1. Sharp indentation testing can be used to measure residual stresses and strains in a material.
2. Previous studies have shown that residual stresses have a small influence on the observed Vickers indentation hardness, but can affect the amount of piling-up of material at the contact contour.
3. A complete theory for general (non-equi-biaxial) stress fields is still lacking, but efforts are being made towards a qualitative description of this feature.
The article titled "On the correlation between residual stresses and global indentation quantities: Numerical results for general biaxial stress fields" provides a comprehensive overview of the research conducted on the influence of residual stresses and strains on sharp indentation testing. The article highlights various experimental techniques used to determine residual stresses and strains in materials, including indentation crack techniques, fracture-surface analysis, neutron and X-ray tilt techniques, beam bending, hole drilling, and layer removal.
The article then focuses on the use of sharp indentation testing as an alternative method for measuring residual stresses/plastic strains at the nano-, micro- or macro-level. The authors provide a detailed account of previous investigations into the problem and how much knowledge has been gained over time. They also discuss how some attempts have been made to develop a complete theory for general (non-equi-biaxial) stress fields but that a full understanding is still lacking.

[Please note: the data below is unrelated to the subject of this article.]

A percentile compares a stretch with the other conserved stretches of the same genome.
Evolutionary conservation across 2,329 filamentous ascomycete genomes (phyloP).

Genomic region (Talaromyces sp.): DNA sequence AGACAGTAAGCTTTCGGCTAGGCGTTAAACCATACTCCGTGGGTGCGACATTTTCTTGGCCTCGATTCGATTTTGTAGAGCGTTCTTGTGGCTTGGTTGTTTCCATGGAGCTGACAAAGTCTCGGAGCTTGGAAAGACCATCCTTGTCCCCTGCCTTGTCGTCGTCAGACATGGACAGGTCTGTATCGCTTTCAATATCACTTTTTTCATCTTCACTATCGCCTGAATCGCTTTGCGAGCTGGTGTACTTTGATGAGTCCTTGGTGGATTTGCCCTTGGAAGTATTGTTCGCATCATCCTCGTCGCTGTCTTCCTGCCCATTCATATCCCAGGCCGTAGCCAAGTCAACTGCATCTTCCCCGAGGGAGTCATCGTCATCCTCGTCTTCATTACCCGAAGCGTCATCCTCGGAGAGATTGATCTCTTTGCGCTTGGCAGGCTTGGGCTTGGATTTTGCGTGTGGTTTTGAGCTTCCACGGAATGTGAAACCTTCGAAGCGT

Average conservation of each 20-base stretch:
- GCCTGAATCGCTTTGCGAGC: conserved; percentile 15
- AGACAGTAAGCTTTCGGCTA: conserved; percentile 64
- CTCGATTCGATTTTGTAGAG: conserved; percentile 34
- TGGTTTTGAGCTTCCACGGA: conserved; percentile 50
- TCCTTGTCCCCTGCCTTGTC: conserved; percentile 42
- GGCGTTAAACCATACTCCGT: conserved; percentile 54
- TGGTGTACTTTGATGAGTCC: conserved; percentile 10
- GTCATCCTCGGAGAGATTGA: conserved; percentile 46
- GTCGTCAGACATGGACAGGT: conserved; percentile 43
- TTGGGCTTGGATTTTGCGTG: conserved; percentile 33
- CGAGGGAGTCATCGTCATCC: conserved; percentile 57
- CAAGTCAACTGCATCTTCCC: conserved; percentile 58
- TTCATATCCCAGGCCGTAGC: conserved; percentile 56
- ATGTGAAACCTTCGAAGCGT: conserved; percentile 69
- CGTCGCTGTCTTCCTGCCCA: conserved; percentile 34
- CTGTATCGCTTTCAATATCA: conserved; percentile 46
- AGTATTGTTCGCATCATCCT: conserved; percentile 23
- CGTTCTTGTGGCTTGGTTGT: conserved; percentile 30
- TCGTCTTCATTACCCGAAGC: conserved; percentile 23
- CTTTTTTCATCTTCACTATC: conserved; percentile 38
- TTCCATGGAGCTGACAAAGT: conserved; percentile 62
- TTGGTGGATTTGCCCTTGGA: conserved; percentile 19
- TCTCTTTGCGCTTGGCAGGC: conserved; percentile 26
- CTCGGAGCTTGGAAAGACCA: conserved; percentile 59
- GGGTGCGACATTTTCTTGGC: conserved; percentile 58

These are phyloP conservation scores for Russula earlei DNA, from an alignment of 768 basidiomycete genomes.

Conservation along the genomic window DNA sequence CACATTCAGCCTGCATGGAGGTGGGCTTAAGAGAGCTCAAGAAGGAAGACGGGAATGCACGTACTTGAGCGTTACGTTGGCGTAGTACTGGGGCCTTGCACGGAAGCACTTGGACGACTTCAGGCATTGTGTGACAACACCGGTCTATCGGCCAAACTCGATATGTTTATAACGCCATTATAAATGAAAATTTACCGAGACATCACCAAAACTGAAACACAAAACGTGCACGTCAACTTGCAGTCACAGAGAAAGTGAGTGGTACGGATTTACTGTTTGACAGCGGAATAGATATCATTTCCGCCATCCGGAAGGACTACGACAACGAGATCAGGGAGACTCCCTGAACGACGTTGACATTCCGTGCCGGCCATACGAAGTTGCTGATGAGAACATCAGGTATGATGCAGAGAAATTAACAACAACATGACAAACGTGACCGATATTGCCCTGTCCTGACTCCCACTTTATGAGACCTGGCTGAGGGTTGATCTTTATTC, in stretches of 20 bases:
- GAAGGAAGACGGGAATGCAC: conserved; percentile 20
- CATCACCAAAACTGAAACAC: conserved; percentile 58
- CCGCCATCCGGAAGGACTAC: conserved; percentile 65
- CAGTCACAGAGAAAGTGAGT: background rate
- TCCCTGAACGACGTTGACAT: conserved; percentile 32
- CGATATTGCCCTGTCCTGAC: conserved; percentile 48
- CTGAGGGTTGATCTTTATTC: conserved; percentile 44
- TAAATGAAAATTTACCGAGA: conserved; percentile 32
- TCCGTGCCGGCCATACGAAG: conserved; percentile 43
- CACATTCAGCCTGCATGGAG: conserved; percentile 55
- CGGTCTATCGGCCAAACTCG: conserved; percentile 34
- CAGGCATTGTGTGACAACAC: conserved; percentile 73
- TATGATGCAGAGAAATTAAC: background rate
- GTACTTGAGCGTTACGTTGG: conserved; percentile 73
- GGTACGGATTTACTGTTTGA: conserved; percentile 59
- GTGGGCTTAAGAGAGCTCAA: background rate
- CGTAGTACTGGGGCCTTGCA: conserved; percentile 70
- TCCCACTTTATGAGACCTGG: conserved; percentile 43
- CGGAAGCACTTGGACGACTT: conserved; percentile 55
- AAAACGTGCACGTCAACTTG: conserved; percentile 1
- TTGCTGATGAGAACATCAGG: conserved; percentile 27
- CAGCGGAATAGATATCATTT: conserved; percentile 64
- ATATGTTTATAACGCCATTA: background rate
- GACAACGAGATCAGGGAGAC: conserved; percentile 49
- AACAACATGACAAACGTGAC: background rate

While the article provides valuable insights into the mechanics of indentation of residually stressed materials and structures, it does have some potential biases. For example, it primarily focuses on sharp indentation testing as an alternative method for measuring residual stresses/plastic strains without exploring other possible methods in detail. Additionally, while it discusses various investigations into the problem by different researchers, it does not provide a balanced view of all perspectives or counterarguments.
Furthermore, while the authors mention that some studies suggest that spherical indentation is an attractive approach for residual stress determination due to its sensitivity to residual stresses in comparison to sharp indentation testing, they do not explore this possibility further or discuss any potential drawbacks associated with this method.
Overall, while the article provides valuable insights into the mechanics of indentation of residually stressed materials and structures, readers should be aware of its potential biases and limitations.